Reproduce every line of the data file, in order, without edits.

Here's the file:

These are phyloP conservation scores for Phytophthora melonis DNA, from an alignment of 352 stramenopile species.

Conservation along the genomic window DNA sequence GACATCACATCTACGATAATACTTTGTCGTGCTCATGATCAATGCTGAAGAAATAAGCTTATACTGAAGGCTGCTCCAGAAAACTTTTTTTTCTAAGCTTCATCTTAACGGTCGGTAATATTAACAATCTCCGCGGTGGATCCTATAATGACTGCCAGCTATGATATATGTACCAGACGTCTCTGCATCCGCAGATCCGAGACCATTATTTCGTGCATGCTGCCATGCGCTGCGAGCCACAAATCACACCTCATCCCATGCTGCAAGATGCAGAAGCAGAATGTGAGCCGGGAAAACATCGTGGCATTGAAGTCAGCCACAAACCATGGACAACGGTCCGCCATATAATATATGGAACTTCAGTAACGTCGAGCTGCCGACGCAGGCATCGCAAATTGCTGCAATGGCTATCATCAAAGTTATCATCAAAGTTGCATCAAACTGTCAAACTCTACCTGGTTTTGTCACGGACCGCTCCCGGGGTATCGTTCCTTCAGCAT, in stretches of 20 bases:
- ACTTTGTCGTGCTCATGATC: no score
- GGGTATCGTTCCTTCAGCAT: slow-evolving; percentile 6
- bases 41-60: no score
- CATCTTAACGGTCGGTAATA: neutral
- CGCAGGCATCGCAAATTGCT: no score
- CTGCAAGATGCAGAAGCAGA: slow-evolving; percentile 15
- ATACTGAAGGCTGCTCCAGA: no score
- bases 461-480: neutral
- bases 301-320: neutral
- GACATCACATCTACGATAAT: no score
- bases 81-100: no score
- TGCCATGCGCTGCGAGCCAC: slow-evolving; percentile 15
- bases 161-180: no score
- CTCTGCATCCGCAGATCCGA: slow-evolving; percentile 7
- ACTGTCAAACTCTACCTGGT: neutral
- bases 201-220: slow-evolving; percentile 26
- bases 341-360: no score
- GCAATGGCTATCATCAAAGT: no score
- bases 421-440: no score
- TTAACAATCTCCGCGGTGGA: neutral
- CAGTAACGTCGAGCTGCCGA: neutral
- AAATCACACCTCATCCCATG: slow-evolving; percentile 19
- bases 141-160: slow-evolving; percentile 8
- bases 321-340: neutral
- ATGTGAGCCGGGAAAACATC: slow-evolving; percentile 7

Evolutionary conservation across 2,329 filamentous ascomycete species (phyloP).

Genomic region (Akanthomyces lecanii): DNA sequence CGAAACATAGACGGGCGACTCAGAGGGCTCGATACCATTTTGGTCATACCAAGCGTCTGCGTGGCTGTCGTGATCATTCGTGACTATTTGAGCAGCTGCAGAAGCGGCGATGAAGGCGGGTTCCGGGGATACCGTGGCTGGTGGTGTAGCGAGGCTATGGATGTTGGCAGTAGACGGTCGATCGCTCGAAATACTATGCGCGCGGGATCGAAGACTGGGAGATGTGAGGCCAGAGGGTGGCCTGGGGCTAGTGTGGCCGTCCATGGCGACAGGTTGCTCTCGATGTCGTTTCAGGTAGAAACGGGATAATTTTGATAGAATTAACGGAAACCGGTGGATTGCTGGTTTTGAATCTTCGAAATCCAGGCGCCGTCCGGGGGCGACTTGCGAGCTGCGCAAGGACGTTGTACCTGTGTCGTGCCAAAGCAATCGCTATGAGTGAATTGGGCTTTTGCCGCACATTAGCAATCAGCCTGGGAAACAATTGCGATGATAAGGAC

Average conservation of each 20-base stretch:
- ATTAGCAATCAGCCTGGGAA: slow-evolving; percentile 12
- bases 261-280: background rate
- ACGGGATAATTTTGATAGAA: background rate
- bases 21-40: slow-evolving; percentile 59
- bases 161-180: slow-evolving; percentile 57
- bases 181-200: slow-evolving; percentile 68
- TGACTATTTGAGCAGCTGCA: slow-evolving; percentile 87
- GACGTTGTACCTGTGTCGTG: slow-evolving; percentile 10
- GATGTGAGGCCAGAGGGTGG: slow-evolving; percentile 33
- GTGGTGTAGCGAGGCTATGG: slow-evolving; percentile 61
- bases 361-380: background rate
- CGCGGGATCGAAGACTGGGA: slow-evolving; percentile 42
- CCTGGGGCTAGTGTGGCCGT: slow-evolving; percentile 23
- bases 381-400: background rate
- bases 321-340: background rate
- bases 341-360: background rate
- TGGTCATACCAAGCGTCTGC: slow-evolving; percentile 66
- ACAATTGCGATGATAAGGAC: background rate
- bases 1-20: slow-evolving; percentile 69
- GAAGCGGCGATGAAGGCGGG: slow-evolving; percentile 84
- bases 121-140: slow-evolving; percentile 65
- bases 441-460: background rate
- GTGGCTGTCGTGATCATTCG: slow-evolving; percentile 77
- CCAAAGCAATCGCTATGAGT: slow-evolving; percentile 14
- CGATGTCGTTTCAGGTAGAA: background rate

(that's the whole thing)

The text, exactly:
These are phyloP conservation scores for Phytophthora melonis DNA, from an alignment of 352 stramenopile species.

Conservation along the genomic window DNA sequence GACATCACATCTACGATAATACTTTGTCGTGCTCATGATCAATGCTGAAGAAATAAGCTTATACTGAAGGCTGCTCCAGAAAACTTTTTTTTCTAAGCTTCATCTTAACGGTCGGTAATATTAACAATCTCCGCGGTGGATCCTATAATGACTGCCAGCTATGATATATGTACCAGACGTCTCTGCATCCGCAGATCCGAGACCATTATTTCGTGCATGCTGCCATGCGCTGCGAGCCACAAATCACACCTCATCCCATGCTGCAAGATGCAGAAGCAGAATGTGAGCCGGGAAAACATCGTGGCATTGAAGTCAGCCACAAACCATGGACAACGGTCCGCCATATAATATATGGAACTTCAGTAACGTCGAGCTGCCGACGCAGGCATCGCAAATTGCTGCAATGGCTATCATCAAAGTTATCATCAAAGTTGCATCAAACTGTCAAACTCTACCTGGTTTTGTCACGGACCGCTCCCGGGGTATCGTTCCTTCAGCAT, in stretches of 20 bases:
- ACTTTGTCGTGCTCATGATC: no score
- GGGTATCGTTCCTTCAGCAT: slow-evolving; percentile 6
- bases 41-60: no score
- CATCTTAACGGTCGGTAATA: neutral
- CGCAGGCATCGCAAATTGCT: no score
- CTGCAAGATGCAGAAGCAGA: slow-evolving; percentile 15
- ATACTGAAGGCTGCTCCAGA: no score
- bases 461-480: neutral
- bases 301-320: neutral
- GACATCACATCTACGATAAT: no score
- bases 81-100: no score
- TGCCATGCGCTGCGAGCCAC: slow-evolving; percentile 15
- bases 161-180: no score
- CTCTGCATCCGCAGATCCGA: slow-evolving; percentile 7
- ACTGTCAAACTCTACCTGGT: neutral
- bases 201-220: slow-evolving; percentile 26
- bases 341-360: no score
- GCAATGGCTATCATCAAAGT: no score
- bases 421-440: no score
- TTAACAATCTCCGCGGTGGA: neutral
- CAGTAACGTCGAGCTGCCGA: neutral
- AAATCACACCTCATCCCATG: slow-evolving; percentile 19
- bases 141-160: slow-evolving; percentile 8
- bases 321-340: neutral
- ATGTGAGCCGGGAAAACATC: slow-evolving; percentile 7

Evolutionary conservation across 2,329 filamentous ascomycete species (phyloP).

Genomic region (Akanthomyces lecanii): DNA sequence CGAAACATAGACGGGCGACTCAGAGGGCTCGATACCATTTTGGTCATACCAAGCGTCTGCGTGGCTGTCGTGATCATTCGTGACTATTTGAGCAGCTGCAGAAGCGGCGATGAAGGCGGGTTCCGGGGATACCGTGGCTGGTGGTGTAGCGAGGCTATGGATGTTGGCAGTAGACGGTCGATCGCTCGAAATACTATGCGCGCGGGATCGAAGACTGGGAGATGTGAGGCCAGAGGGTGGCCTGGGGCTAGTGTGGCCGTCCATGGCGACAGGTTGCTCTCGATGTCGTTTCAGGTAGAAACGGGATAATTTTGATAGAATTAACGGAAACCGGTGGATTGCTGGTTTTGAATCTTCGAAATCCAGGCGCCGTCCGGGGGCGACTTGCGAGCTGCGCAAGGACGTTGTACCTGTGTCGTGCCAAAGCAATCGCTATGAGTGAATTGGGCTTTTGCCGCACATTAGCAATCAGCCTGGGAAACAATTGCGATGATAAGGAC

Average conservation of each 20-base stretch:
- ATTAGCAATCAGCCTGGGAA: slow-evolving; percentile 12
- bases 261-280: background rate
- ACGGGATAATTTTGATAGAA: background rate
- bases 21-40: slow-evolving; percentile 59
- bases 161-180: slow-evolving; percentile 57
- bases 181-200: slow-evolving; percentile 68
- TGACTATTTGAGCAGCTGCA: slow-evolving; percentile 87
- GACGTTGTACCTGTGTCGTG: slow-evolving; percentile 10
- GATGTGAGGCCAGAGGGTGG: slow-evolving; percentile 33
- GTGGTGTAGCGAGGCTATGG: slow-evolving; percentile 61
- bases 361-380: background rate
- CGCGGGATCGAAGACTGGGA: slow-evolving; percentile 42
- CCTGGGGCTAGTGTGGCCGT: slow-evolving; percentile 23
- bases 381-400: background rate
- bases 321-340: background rate
- bases 341-360: background rate
- TGGTCATACCAAGCGTCTGC: slow-evolving; percentile 66
- ACAATTGCGATGATAAGGAC: background rate
- bases 1-20: slow-evolving; percentile 69
- GAAGCGGCGATGAAGGCGGG: slow-evolving; percentile 84
- bases 121-140: slow-evolving; percentile 65
- bases 441-460: background rate
- GTGGCTGTCGTGATCATTCG: slow-evolving; percentile 77
- CCAAAGCAATCGCTATGAGT: slow-evolving; percentile 14
- CGATGTCGTTTCAGGTAGAA: background rate